The examination of the patient with ataxia is focused on evaluating those systems necessary to maintain the upright posture. During portions of the neurologic examination, screening tests of strength, muscle tone, coordination, the vestibular system, the conscious proprioceptive system, and cortical function (especially the frontal lobes) must be included. Of course, it is most critical to watch the patient walk. Patients with ataxia tend to compensate by broadening their base of support (normally, the medial side of each foot strikes along a straight line when walking). Examining the patient's posture when standing with the feet together is important. If they are steady with the eyes open but not with the eyes closed (Romberg sign), loss of proprioception in the feet should be suspected.

Conscious proprioceptive sensory system. One of the most common causes of ataxia is loss of proprioception in the feet. This can be tested by examining vibratory and joint position sense at the great toe. These patients have worsened symptoms when walking on irregular surfaces or when their vision is obscured and they usually broaden their base of support. They also have trouble standing with their eyes closed (Romberg sign) and the ataxia markedly improves simply by touching a stationary object or running the hand along the wall (in a sense, replacing the lost sensitivity of the feet). Although elderly patients often lose some sensitivity at the toes, the various causes of polyneuropathy or dorsal column damage should be considered if the sensory loss is out of proportion for age. It is noteworthy that these patients improve dramatically when walking with a cane.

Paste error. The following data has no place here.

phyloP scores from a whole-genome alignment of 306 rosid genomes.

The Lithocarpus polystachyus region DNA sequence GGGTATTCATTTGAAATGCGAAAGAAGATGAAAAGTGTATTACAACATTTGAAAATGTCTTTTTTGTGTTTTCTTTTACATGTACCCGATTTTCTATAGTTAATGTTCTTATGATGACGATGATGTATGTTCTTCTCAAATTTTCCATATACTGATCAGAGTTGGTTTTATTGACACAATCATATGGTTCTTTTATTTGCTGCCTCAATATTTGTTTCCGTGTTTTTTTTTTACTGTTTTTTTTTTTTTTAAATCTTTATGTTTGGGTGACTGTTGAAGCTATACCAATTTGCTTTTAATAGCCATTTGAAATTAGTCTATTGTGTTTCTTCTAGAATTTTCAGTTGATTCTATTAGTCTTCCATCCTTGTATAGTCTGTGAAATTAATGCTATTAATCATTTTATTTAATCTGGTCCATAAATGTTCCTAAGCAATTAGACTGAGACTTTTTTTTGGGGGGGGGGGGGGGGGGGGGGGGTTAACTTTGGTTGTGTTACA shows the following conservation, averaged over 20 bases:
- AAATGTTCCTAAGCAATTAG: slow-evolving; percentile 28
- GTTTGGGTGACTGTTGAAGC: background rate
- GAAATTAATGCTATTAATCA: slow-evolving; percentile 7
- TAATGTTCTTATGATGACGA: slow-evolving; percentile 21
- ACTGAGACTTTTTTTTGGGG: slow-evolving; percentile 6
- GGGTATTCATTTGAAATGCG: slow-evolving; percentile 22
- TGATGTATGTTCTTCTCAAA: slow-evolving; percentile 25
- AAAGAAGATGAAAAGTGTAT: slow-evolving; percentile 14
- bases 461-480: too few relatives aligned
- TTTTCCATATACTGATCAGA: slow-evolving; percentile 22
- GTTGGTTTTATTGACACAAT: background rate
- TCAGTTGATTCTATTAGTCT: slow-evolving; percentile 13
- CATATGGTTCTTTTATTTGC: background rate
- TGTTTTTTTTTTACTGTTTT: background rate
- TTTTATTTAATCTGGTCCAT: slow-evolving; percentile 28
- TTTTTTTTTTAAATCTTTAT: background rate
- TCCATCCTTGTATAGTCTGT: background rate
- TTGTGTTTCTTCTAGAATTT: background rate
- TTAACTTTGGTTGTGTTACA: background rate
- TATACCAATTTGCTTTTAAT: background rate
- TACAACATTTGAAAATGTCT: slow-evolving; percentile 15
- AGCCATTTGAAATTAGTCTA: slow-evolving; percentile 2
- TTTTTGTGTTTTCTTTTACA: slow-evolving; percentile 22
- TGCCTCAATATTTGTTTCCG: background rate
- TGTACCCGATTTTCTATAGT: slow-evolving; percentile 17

Vestibular system. Vestibular problems are usually easy to recognize by history and exam. The patient is likely to be vertiginous and will usually show nystagmus that is at least in proportion to their vertigo. They will tend to veer to one side when they try to walk a straight line. The evaluation of such patients is conducted according to the protocol for evaluating the dizzy patient found in Chapter 14.

Cerebellar system. The ataxia of cerebellar disease tends to produce a broad-based, lurching, reeling or drunken kind of gait. The ataxia often involves the trunk with titubation. The symptoms of imbalance are usually manifest while trying to stand with the feet together even with the eyes open. Eye closure usually only slightly worsens the imbalance. Most often, patients have other signs of cerebellar disease, such as speech disturbance or incoordination of the limbs. The broad differential diagnosis of cerebellar disease can be found in this table.

Strength. It is important to consider whether the patient has adequate strength to stay upright. If weakness is an issue, do they have signs of upper motor neuron damage (hyperactive reflexes, spasticity or Babinski sign) or lower motor neuron damage (diminished reflexes, atrophy or, possibly, fasciculations). Do they have a weakness that suggests myopathy (proximal – hip and shoulder girdle) or generalized neuropathy (distal). If the patient is weak, it is essential to assess whether their degree of gait difficulty is fully explained by the weakness.

There are several very specific gait disturbances associated with weakness. For example, weakness of the hip girdle muscles causes the pelvis to shift toward the side of weakness when walking. When the hip girdle weakness is bilateral the gait is described as "waddling." A foot-drop will cause the patient lift that leg higher, and the gait disturbance is called a “steppage” gait. Weakness of the quadriceps muscles will cause the patient to swing the affected leg forward and lock the knee at the time of heel-strike in order to prevent the leg from collapsing.